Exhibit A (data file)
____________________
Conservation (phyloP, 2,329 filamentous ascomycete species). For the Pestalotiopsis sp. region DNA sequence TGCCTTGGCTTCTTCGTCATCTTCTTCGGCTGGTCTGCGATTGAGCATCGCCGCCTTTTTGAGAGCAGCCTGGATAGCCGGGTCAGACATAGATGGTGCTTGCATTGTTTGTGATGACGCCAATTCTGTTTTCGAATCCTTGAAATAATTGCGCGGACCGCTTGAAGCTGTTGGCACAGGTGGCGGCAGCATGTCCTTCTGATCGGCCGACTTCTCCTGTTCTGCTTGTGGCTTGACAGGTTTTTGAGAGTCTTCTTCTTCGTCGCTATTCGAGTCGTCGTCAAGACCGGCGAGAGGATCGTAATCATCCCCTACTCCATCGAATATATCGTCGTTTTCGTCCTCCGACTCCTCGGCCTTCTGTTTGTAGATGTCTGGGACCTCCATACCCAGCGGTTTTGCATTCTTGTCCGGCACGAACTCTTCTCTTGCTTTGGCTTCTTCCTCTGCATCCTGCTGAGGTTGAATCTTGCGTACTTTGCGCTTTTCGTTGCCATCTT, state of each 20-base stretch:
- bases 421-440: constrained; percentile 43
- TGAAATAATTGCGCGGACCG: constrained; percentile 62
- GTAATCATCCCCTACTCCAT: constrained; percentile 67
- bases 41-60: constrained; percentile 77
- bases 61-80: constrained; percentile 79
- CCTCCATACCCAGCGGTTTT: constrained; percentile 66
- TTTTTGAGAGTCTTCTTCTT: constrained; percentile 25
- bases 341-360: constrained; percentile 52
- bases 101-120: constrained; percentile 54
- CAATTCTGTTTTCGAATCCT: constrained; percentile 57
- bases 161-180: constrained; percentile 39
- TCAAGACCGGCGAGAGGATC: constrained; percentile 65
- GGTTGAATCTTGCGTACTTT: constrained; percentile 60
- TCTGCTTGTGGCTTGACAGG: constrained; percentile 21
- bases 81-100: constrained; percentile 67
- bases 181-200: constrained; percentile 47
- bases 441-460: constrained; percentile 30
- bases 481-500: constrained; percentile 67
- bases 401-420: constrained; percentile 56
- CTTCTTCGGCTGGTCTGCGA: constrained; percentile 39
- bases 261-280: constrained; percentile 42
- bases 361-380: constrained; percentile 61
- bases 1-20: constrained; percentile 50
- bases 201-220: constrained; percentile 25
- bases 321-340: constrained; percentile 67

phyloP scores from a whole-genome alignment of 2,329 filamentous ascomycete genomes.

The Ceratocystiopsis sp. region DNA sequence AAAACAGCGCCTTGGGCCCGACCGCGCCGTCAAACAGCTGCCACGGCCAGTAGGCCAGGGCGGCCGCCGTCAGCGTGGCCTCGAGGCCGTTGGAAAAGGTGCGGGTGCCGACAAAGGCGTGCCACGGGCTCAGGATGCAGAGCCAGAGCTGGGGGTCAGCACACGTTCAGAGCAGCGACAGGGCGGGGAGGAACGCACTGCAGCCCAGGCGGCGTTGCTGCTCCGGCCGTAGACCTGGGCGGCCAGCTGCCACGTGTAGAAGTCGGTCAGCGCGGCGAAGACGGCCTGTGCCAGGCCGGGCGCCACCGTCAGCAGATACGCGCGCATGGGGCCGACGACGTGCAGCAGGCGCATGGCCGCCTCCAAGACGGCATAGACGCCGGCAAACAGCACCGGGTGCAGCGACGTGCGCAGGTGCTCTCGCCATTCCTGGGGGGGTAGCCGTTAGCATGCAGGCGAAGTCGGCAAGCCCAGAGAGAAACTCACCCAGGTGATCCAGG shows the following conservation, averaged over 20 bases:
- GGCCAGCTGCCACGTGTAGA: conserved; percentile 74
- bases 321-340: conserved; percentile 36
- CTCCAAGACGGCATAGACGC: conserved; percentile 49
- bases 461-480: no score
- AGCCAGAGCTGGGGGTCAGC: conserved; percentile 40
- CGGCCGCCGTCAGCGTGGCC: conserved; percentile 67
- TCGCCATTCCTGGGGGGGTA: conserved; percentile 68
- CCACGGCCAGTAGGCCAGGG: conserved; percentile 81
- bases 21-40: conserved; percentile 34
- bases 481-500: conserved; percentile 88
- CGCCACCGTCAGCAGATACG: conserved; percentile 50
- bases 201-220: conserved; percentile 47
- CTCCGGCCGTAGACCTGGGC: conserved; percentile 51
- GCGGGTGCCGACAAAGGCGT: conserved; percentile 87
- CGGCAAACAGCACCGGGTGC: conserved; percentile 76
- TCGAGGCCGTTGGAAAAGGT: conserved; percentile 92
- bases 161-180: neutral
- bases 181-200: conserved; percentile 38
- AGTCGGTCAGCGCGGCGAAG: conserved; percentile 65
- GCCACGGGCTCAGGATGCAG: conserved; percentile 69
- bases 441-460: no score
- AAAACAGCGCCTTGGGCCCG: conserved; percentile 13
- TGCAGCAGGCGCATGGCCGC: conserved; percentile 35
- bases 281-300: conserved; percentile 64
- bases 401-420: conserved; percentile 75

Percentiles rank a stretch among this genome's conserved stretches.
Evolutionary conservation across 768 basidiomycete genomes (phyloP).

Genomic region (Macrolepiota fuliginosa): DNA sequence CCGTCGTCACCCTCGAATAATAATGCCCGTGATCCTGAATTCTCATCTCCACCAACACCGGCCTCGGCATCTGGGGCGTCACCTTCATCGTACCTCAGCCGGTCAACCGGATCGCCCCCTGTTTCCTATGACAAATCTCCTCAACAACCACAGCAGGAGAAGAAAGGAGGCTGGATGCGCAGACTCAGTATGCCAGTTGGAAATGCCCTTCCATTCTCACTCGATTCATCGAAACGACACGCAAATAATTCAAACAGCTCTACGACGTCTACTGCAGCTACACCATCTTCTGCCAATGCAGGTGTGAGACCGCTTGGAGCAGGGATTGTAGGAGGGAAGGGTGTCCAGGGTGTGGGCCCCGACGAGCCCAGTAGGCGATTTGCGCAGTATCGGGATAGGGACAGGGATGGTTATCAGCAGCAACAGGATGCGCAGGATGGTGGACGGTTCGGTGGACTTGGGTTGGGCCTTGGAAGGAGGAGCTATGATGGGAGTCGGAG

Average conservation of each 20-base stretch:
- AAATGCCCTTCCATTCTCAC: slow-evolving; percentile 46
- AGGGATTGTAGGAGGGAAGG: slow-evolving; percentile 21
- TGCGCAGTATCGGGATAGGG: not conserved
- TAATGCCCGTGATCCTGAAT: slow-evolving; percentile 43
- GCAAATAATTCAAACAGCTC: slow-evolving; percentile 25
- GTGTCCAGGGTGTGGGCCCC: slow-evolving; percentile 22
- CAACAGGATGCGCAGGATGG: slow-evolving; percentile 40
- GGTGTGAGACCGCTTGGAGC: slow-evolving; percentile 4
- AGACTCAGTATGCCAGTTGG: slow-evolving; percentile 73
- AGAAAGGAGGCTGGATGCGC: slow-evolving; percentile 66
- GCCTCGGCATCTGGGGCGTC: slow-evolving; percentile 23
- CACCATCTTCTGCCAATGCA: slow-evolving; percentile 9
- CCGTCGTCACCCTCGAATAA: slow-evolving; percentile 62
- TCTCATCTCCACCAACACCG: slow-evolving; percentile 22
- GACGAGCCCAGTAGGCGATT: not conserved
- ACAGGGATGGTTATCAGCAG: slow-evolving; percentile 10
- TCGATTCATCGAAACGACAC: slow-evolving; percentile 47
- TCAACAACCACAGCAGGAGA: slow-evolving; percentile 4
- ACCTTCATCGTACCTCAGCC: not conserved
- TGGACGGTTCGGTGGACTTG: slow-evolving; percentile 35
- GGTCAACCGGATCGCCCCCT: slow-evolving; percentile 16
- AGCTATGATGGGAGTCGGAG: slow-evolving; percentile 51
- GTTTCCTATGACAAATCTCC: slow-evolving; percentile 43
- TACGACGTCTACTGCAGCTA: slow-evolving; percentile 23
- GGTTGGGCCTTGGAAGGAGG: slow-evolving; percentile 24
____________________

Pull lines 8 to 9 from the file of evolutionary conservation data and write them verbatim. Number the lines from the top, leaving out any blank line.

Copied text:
- TTTTTGAGAGTCTTCTTCTT: constrained; percentile 25
- bases 341-360: constrained; percentile 52